4. Feeling unmotivated at work? You’re definitely not alone.

A new report from Gallup shows large numbers of workers, particularly Gen Zers and young millennials, are not engaged with their jobs. And the news comes as employees have increasingly begun tuning out during the pandemic.

About 32% of workers surveyed in 2022 said they were engaged with their jobs, a decline from 36% in 2020, NPR reports. And the largest dips were found in employees who work at the office but can do their jobs at home.

“There’s a growing disconnect between employee [and] employer. You could almost equate it to employees becoming a little bit more like gig workers,” says Jim Harter, author of Gallup’s report, noting that gig work by nature does not build strong loyalty between workers and their employers. [NPR]

5. NASCAR announces concert lineup for its street race in Chicago

Country music star Miranda Lambert, electric duo The Chainsmokers and the rock band The Black Crowes will headline concerts taking place alongside NASCAR’s street race in Chicago this summer, reports the Chicago Tribune.

Event organizers expect about 100,000 people will attend the two-day event, with general admission tickets starting at $269. [Chicago Tribune]

The Lightfoot administration and NASCAR struck a three-year deal to host the street race in Chicago. The deal requires NASCAR to pay the city a $500,000 permit fee per year and a guarantee of 15% of the net commissions on concession and merchandise, plus $2 per admission ticket.

But, as WBEZ contributor Mark Guarino wrote late last year, it’s not clear who outside of City Hall was clamoring for the race to be held in the city. [WBEZ]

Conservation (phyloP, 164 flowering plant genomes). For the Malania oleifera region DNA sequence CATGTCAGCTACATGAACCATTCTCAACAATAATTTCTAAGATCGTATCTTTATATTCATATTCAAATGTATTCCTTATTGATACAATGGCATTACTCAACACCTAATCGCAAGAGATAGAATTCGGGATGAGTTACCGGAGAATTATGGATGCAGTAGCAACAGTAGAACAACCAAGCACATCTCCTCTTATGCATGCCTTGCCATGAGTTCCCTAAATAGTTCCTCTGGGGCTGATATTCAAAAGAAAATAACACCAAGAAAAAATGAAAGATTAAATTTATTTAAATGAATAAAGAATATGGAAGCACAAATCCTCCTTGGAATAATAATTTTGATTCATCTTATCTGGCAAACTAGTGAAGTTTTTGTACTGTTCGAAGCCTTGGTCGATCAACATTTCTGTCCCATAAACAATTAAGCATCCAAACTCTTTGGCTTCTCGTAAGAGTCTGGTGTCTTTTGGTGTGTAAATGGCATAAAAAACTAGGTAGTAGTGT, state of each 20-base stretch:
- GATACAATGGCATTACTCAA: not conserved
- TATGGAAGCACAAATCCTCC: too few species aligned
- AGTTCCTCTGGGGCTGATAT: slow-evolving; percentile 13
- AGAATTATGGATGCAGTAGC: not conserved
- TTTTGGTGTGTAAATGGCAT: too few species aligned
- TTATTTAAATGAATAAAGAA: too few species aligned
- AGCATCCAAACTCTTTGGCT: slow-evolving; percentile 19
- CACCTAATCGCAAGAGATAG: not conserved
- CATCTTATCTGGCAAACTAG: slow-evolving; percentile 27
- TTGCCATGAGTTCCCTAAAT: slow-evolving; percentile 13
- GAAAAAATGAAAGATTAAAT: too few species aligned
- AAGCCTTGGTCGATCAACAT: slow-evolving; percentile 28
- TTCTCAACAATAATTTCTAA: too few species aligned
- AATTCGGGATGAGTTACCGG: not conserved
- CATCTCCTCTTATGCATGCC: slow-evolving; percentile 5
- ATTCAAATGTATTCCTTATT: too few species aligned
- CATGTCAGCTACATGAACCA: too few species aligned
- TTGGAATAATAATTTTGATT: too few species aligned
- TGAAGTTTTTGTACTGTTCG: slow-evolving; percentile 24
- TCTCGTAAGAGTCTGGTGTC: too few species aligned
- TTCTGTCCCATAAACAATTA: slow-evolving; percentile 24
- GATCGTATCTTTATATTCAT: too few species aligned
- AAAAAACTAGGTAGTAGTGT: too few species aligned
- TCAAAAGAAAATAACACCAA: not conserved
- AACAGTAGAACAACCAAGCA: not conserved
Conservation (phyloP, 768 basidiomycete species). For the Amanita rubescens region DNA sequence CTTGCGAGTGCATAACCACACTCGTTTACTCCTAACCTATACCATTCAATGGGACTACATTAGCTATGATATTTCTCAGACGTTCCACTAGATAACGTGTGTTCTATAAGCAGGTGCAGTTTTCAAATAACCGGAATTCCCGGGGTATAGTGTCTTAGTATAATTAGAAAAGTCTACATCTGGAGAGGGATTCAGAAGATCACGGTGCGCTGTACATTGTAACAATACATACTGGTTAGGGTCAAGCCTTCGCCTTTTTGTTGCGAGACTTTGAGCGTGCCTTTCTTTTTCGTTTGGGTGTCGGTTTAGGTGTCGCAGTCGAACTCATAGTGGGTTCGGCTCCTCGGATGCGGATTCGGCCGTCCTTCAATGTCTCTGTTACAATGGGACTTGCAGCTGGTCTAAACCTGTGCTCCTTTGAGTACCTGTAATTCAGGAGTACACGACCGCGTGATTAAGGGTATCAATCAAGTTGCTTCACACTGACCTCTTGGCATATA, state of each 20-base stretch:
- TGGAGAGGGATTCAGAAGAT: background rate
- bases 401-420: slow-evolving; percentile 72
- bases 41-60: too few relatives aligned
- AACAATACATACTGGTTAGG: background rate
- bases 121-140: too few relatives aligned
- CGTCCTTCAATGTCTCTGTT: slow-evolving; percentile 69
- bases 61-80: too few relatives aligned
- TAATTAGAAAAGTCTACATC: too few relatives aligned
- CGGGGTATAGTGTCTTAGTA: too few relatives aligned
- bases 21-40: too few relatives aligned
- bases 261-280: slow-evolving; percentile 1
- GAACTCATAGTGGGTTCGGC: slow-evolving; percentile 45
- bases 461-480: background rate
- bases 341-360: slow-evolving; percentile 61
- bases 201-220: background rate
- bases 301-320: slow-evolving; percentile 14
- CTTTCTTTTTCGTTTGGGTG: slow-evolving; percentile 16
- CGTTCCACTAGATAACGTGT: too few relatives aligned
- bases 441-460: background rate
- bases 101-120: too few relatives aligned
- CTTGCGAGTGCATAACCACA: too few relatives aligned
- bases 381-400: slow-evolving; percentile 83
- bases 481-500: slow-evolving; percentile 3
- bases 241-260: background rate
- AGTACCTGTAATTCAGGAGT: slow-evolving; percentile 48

Here’s what else is happening

  • The U.S. and Germany vow to send tanks to Ukraine to help it defend against Russian troops. [NPR]
  • NPR and The New York Times asked a judge to unseal documents in Dominion’s defamation case against Fox News. [NPR]
  • Adult Swim parts ways with Rick and Morty co-creator Justin Roiland. [NPR]
  • Panic! at the Disco breaks up after nearly two decades. [NPR]

Oh, and one more thing …

Full disclosure: I loved Everything Everywhere All at Once, the multiverse-hopping adventure starring Michelle Yeoh, who has a shot at becoming the first Asian woman to win the Oscar for best actress.

“Ninety-five years of Oscars,” Yeoh told The New York Times. “Of course, I’m over the moon, but I feel a little sad because I know we know there have been amazing actresses from Asia that come before me, and I stand on their shoulders.”

She added, “I hope this will shatter that frigging glass ceiling to no end, that this will continue, and we will see more of our faces up there.” [New York Times]

Tell me something good …

What’s a small thing that gives you joy?

Jerilyn Willin writes:

“It sounds nerdy, but my library card was the first small thing that popped into my head. I have low vision and my library card allows me to get ‘Libby,’ the online library with thousands of books. I download them into my iPad, make the print larger and … I’m even reading in the dark!”

And Jill writes:

“The small thing that brings me joy is a clean dining room table. My many years of child-raising and homeschooling are finally finished, and just that one clean, clear surface shows me that I can live like a grownup now. Joy!”

Feel free to email me, and your response might be shared in the newsletter this week.